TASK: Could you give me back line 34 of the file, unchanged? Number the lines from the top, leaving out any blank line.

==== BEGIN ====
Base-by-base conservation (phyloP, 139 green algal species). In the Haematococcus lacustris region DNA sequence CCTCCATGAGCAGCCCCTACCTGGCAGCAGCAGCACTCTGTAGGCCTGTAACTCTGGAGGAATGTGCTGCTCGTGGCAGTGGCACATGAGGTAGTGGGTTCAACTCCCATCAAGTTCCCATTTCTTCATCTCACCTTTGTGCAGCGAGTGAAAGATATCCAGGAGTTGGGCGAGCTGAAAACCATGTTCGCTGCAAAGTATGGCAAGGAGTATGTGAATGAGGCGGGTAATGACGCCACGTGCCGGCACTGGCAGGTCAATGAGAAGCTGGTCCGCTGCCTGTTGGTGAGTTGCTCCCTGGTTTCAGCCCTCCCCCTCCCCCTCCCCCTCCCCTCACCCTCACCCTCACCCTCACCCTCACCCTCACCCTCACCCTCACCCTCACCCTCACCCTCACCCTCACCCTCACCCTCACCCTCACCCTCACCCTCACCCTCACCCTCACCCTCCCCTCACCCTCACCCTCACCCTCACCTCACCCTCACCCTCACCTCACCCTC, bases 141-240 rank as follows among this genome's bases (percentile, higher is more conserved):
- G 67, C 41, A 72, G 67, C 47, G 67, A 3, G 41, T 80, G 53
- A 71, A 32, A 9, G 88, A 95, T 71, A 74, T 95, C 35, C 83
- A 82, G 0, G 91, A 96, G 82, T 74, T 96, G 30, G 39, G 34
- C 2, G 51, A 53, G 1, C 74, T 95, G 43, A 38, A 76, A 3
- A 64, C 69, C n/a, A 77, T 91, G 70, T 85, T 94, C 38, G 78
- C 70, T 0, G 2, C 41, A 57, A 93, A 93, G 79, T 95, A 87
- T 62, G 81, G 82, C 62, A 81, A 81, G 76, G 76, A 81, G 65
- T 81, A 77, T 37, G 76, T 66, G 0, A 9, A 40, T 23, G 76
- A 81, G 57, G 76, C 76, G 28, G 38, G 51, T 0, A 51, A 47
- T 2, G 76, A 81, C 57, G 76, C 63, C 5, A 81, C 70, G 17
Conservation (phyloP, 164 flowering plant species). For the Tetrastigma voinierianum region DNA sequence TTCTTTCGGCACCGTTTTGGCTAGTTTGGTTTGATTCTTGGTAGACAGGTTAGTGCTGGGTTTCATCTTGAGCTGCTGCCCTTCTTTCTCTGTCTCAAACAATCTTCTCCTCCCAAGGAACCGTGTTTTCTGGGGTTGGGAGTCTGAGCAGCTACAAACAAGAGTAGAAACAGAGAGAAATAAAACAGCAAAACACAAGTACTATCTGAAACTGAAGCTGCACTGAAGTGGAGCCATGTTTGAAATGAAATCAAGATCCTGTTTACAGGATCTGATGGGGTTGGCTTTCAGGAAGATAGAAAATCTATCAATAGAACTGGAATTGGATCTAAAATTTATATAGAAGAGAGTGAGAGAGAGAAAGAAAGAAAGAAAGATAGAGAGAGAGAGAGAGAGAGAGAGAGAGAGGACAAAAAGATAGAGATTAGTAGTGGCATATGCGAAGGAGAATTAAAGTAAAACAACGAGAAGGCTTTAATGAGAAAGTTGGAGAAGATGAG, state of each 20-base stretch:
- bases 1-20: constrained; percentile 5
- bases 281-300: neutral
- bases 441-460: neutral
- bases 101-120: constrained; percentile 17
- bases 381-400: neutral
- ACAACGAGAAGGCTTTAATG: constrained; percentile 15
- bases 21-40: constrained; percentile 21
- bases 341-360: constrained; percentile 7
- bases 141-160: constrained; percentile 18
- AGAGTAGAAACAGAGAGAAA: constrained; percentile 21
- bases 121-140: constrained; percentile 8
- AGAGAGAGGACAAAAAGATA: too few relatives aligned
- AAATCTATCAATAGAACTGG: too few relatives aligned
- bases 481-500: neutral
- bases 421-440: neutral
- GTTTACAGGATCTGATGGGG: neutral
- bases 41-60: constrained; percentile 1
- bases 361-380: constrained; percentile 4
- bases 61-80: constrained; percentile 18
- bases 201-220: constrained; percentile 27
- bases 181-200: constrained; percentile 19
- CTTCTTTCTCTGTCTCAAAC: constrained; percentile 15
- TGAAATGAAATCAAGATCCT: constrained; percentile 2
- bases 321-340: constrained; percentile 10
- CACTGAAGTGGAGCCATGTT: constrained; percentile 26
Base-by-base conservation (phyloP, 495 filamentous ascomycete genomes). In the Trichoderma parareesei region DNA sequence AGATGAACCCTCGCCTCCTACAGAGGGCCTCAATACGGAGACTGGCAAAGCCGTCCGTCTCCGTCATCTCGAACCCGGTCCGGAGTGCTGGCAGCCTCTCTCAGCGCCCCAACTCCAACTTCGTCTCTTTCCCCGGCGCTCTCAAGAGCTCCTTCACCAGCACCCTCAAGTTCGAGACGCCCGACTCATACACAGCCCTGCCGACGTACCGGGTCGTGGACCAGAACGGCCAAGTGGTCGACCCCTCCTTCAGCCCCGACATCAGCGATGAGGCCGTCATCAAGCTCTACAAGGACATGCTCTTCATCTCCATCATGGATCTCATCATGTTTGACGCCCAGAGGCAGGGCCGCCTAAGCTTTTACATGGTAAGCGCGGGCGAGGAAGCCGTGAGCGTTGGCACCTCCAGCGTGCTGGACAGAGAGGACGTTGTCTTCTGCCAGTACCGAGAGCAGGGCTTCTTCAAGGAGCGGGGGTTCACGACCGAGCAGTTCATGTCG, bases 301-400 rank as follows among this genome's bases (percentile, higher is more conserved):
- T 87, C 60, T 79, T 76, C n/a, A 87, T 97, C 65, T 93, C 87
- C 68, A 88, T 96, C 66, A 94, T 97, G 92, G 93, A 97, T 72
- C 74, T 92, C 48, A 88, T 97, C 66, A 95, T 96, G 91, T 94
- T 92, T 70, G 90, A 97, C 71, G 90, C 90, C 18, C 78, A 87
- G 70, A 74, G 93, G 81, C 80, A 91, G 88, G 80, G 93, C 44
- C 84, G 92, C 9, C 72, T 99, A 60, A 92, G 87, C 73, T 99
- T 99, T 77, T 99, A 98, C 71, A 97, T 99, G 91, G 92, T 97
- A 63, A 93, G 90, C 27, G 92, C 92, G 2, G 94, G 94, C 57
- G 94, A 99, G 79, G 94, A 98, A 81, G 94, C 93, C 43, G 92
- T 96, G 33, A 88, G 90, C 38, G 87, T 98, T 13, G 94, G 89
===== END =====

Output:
- CTTCTTTCTCTGTCTCAAAC: constrained; percentile 15